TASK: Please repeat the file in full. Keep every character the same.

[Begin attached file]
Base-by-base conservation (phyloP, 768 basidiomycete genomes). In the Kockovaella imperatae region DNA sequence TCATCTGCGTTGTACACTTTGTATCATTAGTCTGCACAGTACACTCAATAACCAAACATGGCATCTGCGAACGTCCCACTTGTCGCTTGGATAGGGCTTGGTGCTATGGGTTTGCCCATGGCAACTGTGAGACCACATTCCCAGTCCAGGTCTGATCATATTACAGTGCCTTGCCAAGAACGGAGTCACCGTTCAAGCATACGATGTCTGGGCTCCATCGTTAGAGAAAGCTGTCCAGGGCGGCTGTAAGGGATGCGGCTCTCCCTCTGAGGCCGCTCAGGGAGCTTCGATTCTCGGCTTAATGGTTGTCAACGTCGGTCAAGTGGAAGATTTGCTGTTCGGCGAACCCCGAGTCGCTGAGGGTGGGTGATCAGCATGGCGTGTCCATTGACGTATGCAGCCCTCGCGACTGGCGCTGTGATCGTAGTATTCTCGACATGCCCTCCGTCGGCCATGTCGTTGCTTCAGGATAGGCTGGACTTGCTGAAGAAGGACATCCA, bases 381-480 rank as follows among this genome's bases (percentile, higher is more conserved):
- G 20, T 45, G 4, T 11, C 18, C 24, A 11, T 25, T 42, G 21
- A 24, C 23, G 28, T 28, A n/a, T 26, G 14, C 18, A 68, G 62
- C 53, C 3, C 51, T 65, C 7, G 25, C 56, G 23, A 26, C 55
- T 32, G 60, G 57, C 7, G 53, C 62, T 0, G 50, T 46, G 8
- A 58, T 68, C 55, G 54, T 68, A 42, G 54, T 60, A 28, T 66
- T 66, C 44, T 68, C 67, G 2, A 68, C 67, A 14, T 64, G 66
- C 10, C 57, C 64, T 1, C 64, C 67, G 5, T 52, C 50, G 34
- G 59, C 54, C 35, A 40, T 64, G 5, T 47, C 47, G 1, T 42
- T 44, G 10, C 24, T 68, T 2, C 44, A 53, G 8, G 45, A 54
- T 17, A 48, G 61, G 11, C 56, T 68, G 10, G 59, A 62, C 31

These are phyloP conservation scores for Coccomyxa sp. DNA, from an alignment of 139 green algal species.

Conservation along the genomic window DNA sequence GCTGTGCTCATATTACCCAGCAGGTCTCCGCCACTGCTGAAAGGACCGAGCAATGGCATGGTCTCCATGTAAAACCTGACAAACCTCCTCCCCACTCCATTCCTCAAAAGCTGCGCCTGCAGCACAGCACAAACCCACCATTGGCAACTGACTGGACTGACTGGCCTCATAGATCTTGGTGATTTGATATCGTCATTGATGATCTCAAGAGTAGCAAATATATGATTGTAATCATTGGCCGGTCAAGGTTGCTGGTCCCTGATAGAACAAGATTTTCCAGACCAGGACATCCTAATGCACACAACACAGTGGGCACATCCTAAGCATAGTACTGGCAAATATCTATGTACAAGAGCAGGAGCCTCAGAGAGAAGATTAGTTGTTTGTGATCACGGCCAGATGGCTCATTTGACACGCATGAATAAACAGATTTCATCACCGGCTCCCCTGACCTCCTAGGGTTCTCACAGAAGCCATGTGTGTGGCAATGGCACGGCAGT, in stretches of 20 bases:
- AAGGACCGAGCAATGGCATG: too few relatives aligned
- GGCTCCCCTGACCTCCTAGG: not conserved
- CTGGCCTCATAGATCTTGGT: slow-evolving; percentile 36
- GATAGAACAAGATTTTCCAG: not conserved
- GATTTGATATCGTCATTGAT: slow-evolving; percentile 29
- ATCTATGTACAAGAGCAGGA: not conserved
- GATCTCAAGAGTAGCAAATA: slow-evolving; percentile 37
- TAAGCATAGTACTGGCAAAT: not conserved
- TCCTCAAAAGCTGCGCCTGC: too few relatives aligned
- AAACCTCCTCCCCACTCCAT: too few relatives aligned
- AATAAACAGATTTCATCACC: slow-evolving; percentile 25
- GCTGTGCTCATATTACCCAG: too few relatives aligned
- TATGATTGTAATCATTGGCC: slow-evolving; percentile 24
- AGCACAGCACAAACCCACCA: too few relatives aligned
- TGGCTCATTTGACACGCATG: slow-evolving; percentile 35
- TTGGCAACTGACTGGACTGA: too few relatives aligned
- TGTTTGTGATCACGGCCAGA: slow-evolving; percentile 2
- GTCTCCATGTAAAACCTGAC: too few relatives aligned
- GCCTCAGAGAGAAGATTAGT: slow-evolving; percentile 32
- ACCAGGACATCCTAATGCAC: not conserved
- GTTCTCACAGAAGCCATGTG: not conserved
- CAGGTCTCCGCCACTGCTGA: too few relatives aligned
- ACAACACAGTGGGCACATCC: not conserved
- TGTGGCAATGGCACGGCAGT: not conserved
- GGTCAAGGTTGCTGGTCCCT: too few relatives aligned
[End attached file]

Base-by-base conservation (phyloP, 768 basidiomycete genomes). In the Kockovaella imperatae region DNA sequence TCATCTGCGTTGTACACTTTGTATCATTAGTCTGCACAGTACACTCAATAACCAAACATGGCATCTGCGAACGTCCCACTTGTCGCTTGGATAGGGCTTGGTGCTATGGGTTTGCCCATGGCAACTGTGAGACCACATTCCCAGTCCAGGTCTGATCATATTACAGTGCCTTGCCAAGAACGGAGTCACCGTTCAAGCATACGATGTCTGGGCTCCATCGTTAGAGAAAGCTGTCCAGGGCGGCTGTAAGGGATGCGGCTCTCCCTCTGAGGCCGCTCAGGGAGCTTCGATTCTCGGCTTAATGGTTGTCAACGTCGGTCAAGTGGAAGATTTGCTGTTCGGCGAACCCCGAGTCGCTGAGGGTGGGTGATCAGCATGGCGTGTCCATTGACGTATGCAGCCCTCGCGACTGGCGCTGTGATCGTAGTATTCTCGACATGCCCTCCGTCGGCCATGTCGTTGCTTCAGGATAGGCTGGACTTGCTGAAGAAGGACATCCA, bases 381-480 rank as follows among this genome's bases (percentile, higher is more conserved):
- G 20, T 45, G 4, T 11, C 18, C 24, A 11, T 25, T 42, G 21
- A 24, C 23, G 28, T 28, A n/a, T 26, G 14, C 18, A 68, G 62
- C 53, C 3, C 51, T 65, C 7, G 25, C 56, G 23, A 26, C 55
- T 32, G 60, G 57, C 7, G 53, C 62, T 0, G 50, T 46, G 8
- A 58, T 68, C 55, G 54, T 68, A 42, G 54, T 60, A 28, T 66
- T 66, C 44, T 68, C 67, G 2, A 68, C 67, A 14, T 64, G 66
- C 10, C 57, C 64, T 1, C 64, C 67, G 5, T 52, C 50, G 34
- G 59, C 54, C 35, A 40, T 64, G 5, T 47, C 47, G 1, T 42
- T 44, G 10, C 24, T 68, T 2, C 44, A 53, G 8, G 45, A 54
- T 17, A 48, G 61, G 11, C 56, T 68, G 10, G 59, A 62, C 31

These are phyloP conservation scores for Coccomyxa sp. DNA, from an alignment of 139 green algal species.

Conservation along the genomic window DNA sequence GCTGTGCTCATATTACCCAGCAGGTCTCCGCCACTGCTGAAAGGACCGAGCAATGGCATGGTCTCCATGTAAAACCTGACAAACCTCCTCCCCACTCCATTCCTCAAAAGCTGCGCCTGCAGCACAGCACAAACCCACCATTGGCAACTGACTGGACTGACTGGCCTCATAGATCTTGGTGATTTGATATCGTCATTGATGATCTCAAGAGTAGCAAATATATGATTGTAATCATTGGCCGGTCAAGGTTGCTGGTCCCTGATAGAACAAGATTTTCCAGACCAGGACATCCTAATGCACACAACACAGTGGGCACATCCTAAGCATAGTACTGGCAAATATCTATGTACAAGAGCAGGAGCCTCAGAGAGAAGATTAGTTGTTTGTGATCACGGCCAGATGGCTCATTTGACACGCATGAATAAACAGATTTCATCACCGGCTCCCCTGACCTCCTAGGGTTCTCACAGAAGCCATGTGTGTGGCAATGGCACGGCAGT, in stretches of 20 bases:
- AAGGACCGAGCAATGGCATG: too few relatives aligned
- GGCTCCCCTGACCTCCTAGG: not conserved
- CTGGCCTCATAGATCTTGGT: slow-evolving; percentile 36
- GATAGAACAAGATTTTCCAG: not conserved
- GATTTGATATCGTCATTGAT: slow-evolving; percentile 29
- ATCTATGTACAAGAGCAGGA: not conserved
- GATCTCAAGAGTAGCAAATA: slow-evolving; percentile 37
- TAAGCATAGTACTGGCAAAT: not conserved
- TCCTCAAAAGCTGCGCCTGC: too few relatives aligned
- AAACCTCCTCCCCACTCCAT: too few relatives aligned
- AATAAACAGATTTCATCACC: slow-evolving; percentile 25
- GCTGTGCTCATATTACCCAG: too few relatives aligned
- TATGATTGTAATCATTGGCC: slow-evolving; percentile 24
- AGCACAGCACAAACCCACCA: too few relatives aligned
- TGGCTCATTTGACACGCATG: slow-evolving; percentile 35
- TTGGCAACTGACTGGACTGA: too few relatives aligned
- TGTTTGTGATCACGGCCAGA: slow-evolving; percentile 2
- GTCTCCATGTAAAACCTGAC: too few relatives aligned
- GCCTCAGAGAGAAGATTAGT: slow-evolving; percentile 32
- ACCAGGACATCCTAATGCAC: not conserved
- GTTCTCACAGAAGCCATGTG: not conserved
- CAGGTCTCCGCCACTGCTGA: too few relatives aligned
- ACAACACAGTGGGCACATCC: not conserved
- TGTGGCAATGGCACGGCAGT: not conserved
- GGTCAAGGTTGCTGGTCCCT: too few relatives aligned